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In fact, the first prototype CFS was published in October 1976 for fiscal years 1974 and 1975.  The fiscal year was changed in 1976 to end on September 30 so the second prototype CFS published in July 1977 had to accommodate a transition quarter.  Much had changed by the time the second prototype CFS was published.  Jimmy Carter was the newly-elected President and W. Michael Blumenthal was the new Secretary of the Treasury.  Fiscal Assistant Secretary David Mosso left Treasury during 1977 to become a member of the Financial Accounting Standards Board.  During 1976 Republican Congressional Representative Phil Crane of Illinois had sponsored legislation to require a CFS and his legislation had many co-sponsors, but it had become apparent by 1977 that such legislation would not be enacted into law.  With Secretary Simon gone, the Advisory Committee process lost its momentum and was eventually discontinued.  The preparation and publication of the CFS became a low profile operation. 

FMS Deputy Commissioner Gerald Murphy was a strong advocate for the CFS and when Mr. Murphy became Deputy Fiscal Assistant Secretary in 1979, he was well placed to keep the CFS operation going.  This was reinforced in 1986 when Mr. Murphy became Fiscal Assistant Secretary -- a position that he held until 1998.  In 1990 the Chief Financial Officers Act was passed and the Federal Accounting Standards Advisory Board (FASAB) was established.  The CFO Act of 1990 was the most significant federal financial management legislation in 40 years.  When it was amended by the Government Management Reform Act of 1994, an audited CFS became a statutory requirement.  The final Prototype (unaudited) CFS was published for fiscal year 1996 since the new law required Treasury to prepare an audited CFS starting in fiscal year 1997.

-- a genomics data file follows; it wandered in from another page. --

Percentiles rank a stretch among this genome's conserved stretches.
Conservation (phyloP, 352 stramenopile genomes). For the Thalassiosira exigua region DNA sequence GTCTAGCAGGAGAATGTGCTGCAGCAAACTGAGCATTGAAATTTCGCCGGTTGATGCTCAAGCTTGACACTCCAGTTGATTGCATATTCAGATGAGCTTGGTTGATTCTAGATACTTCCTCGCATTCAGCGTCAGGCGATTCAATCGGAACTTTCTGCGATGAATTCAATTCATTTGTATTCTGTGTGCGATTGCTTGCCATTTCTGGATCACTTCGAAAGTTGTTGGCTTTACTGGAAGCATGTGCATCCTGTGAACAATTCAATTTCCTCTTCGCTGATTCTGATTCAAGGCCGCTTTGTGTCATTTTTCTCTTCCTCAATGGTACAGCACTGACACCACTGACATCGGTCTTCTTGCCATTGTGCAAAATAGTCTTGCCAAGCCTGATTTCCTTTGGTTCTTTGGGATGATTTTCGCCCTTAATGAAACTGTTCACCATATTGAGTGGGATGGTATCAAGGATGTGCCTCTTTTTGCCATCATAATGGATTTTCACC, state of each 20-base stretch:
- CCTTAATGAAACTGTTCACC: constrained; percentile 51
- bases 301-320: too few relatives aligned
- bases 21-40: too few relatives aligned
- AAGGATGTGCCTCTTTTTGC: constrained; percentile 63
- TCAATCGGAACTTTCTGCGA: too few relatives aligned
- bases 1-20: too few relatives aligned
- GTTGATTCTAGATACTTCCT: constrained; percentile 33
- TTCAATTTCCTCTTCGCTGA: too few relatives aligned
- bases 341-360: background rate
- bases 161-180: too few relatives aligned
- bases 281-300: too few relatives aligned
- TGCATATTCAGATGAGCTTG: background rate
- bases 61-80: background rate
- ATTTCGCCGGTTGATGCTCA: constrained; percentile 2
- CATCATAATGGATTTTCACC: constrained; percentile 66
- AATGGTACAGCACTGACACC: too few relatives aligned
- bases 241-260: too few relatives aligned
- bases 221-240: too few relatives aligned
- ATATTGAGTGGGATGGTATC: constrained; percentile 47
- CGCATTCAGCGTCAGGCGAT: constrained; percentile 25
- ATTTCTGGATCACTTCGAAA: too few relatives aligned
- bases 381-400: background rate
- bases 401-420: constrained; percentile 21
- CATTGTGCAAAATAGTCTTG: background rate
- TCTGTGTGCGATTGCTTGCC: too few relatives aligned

In 1994, the central financial agencies (Treasury, OMB, and GAO) began to plan for the preparation and audit of the fiscal year 1997 CFS.  Under the leadership of Fiscal Assistant Secretary Gerald Murphy, FMS Assistant Commissioner for Financial Operations Mitch Levine and FMS Chief Accounting Officer Bill Patriarca, the fiscal year 1997 CFS was prepared and audited by the statutory due date of March 31, 1998.  The following day, Mr. Murphy testified before a congressional subcommittee regarding the preparation of the CFS.  He noted that the preparation of the CFS on a timely basis was made possible by the United States Government Standard General Ledger and the ability to collect agency data electronically.

Beginning in fiscal year 1998, the CFS became the Financial Report of the United States Government (FR).  In 1998 Larry Stout became the Assistant Commissioner for Governmentwide Accounting.  This new assistant commissioner area has the responsibility to prepare the FR.  (Jim Sturgill became Assistant Commissioner for Governmentwide Accounting in 2002).  Don Hammond became Fiscal Assistant Secretary in 1998, and Robert Reid became Deputy Assistant Secretary for Accounting Policy in 1999.  Messrs. Hammond, Reid and Sturgill have major executive responsiblities for the preparation of the FR.  Mr. Hammond testifies before a congressional subcommittee annually regarding the report. 

Thanks to the dedication of a few people, the process of preparing a governmentwide report survived over the years when there was no statutory requirement.  Now that there is a statutory requirement, many dedicated people are involved in preparing the report every year.  It is never a routine process and FMS personnel do an outstanding job.  Carol Loomis, who has been writing for Fortune Magazine for over 50 years, could write another Fortune Magazine article about the progress made in governmentwide reporting. 

(This article was written by Allan Lund and published in the Financial Connection.)

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